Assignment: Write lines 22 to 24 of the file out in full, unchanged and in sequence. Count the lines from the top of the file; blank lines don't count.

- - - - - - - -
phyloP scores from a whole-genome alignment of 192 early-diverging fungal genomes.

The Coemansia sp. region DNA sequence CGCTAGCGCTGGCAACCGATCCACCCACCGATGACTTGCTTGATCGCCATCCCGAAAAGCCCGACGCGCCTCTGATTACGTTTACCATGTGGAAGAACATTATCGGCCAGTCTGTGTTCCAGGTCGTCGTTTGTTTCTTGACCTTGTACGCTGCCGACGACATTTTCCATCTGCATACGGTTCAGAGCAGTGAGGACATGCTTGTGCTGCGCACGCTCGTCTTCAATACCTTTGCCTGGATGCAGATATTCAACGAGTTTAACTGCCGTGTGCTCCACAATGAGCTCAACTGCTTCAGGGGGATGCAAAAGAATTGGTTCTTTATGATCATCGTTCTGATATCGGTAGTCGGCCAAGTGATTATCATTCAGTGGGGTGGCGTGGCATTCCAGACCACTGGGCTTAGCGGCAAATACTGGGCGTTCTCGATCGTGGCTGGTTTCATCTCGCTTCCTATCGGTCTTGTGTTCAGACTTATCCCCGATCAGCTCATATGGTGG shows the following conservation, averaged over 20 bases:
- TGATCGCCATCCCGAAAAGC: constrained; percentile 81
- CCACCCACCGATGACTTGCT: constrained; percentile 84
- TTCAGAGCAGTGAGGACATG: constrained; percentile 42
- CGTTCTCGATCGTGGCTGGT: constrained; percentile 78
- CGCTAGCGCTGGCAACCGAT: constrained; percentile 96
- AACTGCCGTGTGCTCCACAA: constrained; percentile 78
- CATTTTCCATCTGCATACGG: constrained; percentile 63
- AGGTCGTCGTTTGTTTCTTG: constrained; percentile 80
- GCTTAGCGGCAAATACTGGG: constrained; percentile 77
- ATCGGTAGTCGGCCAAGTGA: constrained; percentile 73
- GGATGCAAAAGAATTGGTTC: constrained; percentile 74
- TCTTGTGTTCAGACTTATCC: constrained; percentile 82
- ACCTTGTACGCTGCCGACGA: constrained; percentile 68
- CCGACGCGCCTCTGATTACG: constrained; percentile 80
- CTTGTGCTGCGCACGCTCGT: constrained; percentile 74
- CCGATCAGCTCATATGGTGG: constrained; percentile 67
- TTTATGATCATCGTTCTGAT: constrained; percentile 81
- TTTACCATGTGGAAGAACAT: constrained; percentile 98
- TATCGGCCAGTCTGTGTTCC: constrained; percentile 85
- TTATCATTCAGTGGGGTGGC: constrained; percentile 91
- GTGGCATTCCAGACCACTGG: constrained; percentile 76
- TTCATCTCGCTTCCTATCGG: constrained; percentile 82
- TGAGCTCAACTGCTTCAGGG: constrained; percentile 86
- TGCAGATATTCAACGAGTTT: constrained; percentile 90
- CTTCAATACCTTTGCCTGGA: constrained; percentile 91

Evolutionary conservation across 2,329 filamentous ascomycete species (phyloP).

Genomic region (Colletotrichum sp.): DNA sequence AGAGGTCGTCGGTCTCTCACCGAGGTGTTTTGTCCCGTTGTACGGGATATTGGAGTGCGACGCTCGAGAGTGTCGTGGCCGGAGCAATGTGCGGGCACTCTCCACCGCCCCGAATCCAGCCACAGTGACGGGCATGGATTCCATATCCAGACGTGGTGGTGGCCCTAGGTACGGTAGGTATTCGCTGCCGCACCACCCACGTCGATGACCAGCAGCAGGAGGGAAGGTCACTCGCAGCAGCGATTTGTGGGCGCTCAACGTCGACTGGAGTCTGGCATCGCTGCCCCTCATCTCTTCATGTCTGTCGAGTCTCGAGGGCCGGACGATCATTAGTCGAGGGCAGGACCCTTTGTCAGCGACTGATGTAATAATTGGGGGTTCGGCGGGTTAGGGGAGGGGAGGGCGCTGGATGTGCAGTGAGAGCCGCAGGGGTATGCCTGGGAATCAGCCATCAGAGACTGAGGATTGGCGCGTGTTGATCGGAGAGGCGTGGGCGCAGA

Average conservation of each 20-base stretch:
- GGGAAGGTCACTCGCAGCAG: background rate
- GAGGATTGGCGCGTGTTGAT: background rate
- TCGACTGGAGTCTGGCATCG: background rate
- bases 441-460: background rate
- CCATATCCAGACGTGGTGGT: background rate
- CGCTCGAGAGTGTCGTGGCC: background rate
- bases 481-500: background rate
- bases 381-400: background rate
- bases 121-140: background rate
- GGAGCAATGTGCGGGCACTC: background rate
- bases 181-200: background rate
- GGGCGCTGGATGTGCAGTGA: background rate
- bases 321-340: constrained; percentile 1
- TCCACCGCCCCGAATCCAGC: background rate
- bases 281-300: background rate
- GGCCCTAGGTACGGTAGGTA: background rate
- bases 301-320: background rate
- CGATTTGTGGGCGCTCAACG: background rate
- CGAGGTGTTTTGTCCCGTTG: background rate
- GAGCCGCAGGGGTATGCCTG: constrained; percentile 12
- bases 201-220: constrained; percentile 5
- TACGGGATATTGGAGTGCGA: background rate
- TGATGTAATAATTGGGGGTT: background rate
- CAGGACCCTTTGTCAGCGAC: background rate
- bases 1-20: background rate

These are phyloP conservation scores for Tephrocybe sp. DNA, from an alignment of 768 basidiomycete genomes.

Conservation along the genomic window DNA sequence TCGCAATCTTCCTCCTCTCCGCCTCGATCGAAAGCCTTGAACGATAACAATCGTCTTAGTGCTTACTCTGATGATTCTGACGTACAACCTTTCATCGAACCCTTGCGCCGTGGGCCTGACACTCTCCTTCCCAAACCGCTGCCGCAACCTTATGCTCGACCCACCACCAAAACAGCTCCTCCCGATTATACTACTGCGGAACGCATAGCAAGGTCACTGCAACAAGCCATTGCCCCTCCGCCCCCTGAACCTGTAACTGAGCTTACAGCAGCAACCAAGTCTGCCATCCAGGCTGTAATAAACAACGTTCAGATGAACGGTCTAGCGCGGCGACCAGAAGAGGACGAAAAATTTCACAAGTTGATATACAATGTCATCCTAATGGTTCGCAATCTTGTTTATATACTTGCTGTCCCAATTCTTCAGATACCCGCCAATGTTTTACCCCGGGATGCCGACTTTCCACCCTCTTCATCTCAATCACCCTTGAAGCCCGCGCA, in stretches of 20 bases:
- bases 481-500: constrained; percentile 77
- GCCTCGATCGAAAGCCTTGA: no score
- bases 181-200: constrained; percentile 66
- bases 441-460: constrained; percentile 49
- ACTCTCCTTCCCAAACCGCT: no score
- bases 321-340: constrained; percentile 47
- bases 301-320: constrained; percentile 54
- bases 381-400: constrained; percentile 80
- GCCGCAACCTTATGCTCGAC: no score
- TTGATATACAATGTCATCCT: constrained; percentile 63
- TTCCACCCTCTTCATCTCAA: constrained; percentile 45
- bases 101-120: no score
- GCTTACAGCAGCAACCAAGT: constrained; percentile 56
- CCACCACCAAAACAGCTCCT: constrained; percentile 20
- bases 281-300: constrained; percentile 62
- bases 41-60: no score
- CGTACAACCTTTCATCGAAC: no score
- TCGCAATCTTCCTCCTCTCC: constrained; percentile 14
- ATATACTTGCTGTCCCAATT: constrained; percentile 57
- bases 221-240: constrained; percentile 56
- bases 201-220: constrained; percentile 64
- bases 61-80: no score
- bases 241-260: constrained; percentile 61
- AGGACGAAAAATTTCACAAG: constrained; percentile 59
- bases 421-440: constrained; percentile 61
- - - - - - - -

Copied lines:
- TTATCATTCAGTGGGGTGGC: constrained; percentile 91
- GTGGCATTCCAGACCACTGG: constrained; percentile 76
- TTCATCTCGCTTCCTATCGG: constrained; percentile 82